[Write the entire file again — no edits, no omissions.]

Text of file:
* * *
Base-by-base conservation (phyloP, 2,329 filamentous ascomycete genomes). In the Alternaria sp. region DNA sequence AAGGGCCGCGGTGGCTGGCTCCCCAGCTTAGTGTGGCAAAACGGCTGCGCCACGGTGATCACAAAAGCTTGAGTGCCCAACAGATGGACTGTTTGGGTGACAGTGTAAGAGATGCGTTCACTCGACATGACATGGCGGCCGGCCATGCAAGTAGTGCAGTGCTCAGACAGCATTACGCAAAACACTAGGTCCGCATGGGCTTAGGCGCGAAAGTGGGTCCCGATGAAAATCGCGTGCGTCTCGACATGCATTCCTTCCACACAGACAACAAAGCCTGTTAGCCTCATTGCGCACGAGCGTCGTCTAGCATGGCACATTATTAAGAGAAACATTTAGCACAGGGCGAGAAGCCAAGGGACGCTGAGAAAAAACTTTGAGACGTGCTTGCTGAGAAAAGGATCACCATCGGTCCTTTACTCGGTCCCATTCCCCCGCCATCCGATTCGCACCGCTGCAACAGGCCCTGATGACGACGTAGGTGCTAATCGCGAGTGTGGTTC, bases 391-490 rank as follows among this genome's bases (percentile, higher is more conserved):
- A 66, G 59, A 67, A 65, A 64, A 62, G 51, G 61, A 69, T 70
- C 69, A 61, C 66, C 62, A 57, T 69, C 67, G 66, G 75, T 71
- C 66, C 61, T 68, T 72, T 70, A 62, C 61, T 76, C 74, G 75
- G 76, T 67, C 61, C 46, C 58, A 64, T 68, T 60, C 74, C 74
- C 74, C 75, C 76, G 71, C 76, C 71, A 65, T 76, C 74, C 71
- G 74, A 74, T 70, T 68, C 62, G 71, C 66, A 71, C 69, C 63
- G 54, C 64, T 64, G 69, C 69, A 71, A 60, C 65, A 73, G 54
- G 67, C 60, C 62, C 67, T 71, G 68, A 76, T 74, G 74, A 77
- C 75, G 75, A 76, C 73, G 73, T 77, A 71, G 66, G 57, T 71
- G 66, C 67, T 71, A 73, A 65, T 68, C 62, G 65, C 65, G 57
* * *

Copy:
Base-by-base conservation (phyloP, 2,329 filamentous ascomycete genomes). In the Alternaria sp. region DNA sequence AAGGGCCGCGGTGGCTGGCTCCCCAGCTTAGTGTGGCAAAACGGCTGCGCCACGGTGATCACAAAAGCTTGAGTGCCCAACAGATGGACTGTTTGGGTGACAGTGTAAGAGATGCGTTCACTCGACATGACATGGCGGCCGGCCATGCAAGTAGTGCAGTGCTCAGACAGCATTACGCAAAACACTAGGTCCGCATGGGCTTAGGCGCGAAAGTGGGTCCCGATGAAAATCGCGTGCGTCTCGACATGCATTCCTTCCACACAGACAACAAAGCCTGTTAGCCTCATTGCGCACGAGCGTCGTCTAGCATGGCACATTATTAAGAGAAACATTTAGCACAGGGCGAGAAGCCAAGGGACGCTGAGAAAAAACTTTGAGACGTGCTTGCTGAGAAAAGGATCACCATCGGTCCTTTACTCGGTCCCATTCCCCCGCCATCCGATTCGCACCGCTGCAACAGGCCCTGATGACGACGTAGGTGCTAATCGCGAGTGTGGTTC, bases 391-490 rank as follows among this genome's bases (percentile, higher is more conserved):
- A 66, G 59, A 67, A 65, A 64, A 62, G 51, G 61, A 69, T 70
- C 69, A 61, C 66, C 62, A 57, T 69, C 67, G 66, G 75, T 71
- C 66, C 61, T 68, T 72, T 70, A 62, C 61, T 76, C 74, G 75
- G 76, T 67, C 61, C 46, C 58, A 64, T 68, T 60, C 74, C 74
- C 74, C 75, C 76, G 71, C 76, C 71, A 65, T 76, C 74, C 71
- G 74, A 74, T 70, T 68, C 62, G 71, C 66, A 71, C 69, C 63
- G 54, C 64, T 64, G 69, C 69, A 71, A 60, C 65, A 73, G 54
- G 67, C 60, C 62, C 67, T 71, G 68, A 76, T 74, G 74, A 77
- C 75, G 75, A 76, C 73, G 73, T 77, A 71, G 66, G 57, T 71
- G 66, C 67, T 71, A 73, A 65, T 68, C 62, G 65, C 65, G 57